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Middlethorpe Manor put on the market
8:39am Thursday 13th September 2012
THE developer who put the former Terry’s factory up for sale earlier this year has now put his own home on the market for £4 million.
Steve Davis, managing director of York-based developers Grantside, lives at one of the city’s finest houses, Middlethorpe Manor, but has decided to re-locate.
The Grade II-listed house, situated near the luxury hotel Middlethorpe Hall and just down the road from the chocolate factory, is a former residence of Sir Francis Terry, one of the leading members of the Terry confectionery family.
It boasts several bedrooms, a self-contained flat, reception rooms, a billiard room, bar, vaulted wine cellar and a leisure complex with indoor swimming pool.
Toby Cockcroft, of property consultancy DHP Croft of Bootham, which is marketing the Manor, said: “Middlethorpe Manor is a dream home. It is one of the most beautiful houses within the City of York. It was built at the end of the 18th century, and is steeped in history.
“It has also been lovingly adapted for the 21st century, making it the most wonderful family home. It is a brilliant mixture of old and new, the historic and the modern set in its beautiful gardens and grounds.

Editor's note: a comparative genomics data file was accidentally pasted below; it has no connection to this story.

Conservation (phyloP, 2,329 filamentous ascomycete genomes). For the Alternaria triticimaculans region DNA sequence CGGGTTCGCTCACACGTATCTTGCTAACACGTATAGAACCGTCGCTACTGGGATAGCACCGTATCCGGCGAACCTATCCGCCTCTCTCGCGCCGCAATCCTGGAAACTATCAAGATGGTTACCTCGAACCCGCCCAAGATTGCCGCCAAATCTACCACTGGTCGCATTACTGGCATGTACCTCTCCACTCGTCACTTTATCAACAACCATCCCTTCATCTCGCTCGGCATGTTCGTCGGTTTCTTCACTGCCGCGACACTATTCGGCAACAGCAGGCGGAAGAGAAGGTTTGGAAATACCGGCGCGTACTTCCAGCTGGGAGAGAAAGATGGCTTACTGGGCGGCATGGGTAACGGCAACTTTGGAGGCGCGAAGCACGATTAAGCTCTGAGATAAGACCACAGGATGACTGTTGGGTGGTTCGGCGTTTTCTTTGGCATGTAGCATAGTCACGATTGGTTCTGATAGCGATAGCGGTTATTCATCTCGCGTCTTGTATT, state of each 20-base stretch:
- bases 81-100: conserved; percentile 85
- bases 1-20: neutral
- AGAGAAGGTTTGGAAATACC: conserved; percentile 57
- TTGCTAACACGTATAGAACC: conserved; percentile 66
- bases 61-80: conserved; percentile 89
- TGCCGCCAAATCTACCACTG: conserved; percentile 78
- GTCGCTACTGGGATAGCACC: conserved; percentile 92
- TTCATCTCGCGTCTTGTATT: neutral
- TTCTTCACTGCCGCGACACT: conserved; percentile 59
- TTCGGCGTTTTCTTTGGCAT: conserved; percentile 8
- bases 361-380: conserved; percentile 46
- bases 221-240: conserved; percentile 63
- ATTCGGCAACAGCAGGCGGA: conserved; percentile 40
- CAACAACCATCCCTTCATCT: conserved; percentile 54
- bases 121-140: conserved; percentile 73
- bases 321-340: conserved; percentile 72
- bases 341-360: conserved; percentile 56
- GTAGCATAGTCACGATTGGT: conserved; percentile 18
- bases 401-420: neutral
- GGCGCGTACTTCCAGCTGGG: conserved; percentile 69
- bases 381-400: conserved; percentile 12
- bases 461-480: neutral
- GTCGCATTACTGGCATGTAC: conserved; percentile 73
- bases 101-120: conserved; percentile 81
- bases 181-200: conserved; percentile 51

“The rooms are beautifully proportioned, so typical of classic Georgian houses and there are six acres of gorgeous gardens including a walled garden, boathouse, ha-ha and tennis court.”
He said DHP Croft was expecting substantial interest in the property from across the UK and possibly beyond, despite the price tag.
He said: “These are challenging economic times, but there is still a good deal of money around in certain social and financial spheres.
“York is now a highly desirable place to live.”
Grantside’s £165 million scheme for the Terry’s site, which was intended to create hundreds of homes, two hotels, shops, bars and restaurants, as well as 2,700 new jobs, has been dogged by delays since it was given planning permission by City of York Council in 2010.
The company revealed in March that it had put 27 of the site’s 33 acres on the market at the suggestion of its bank.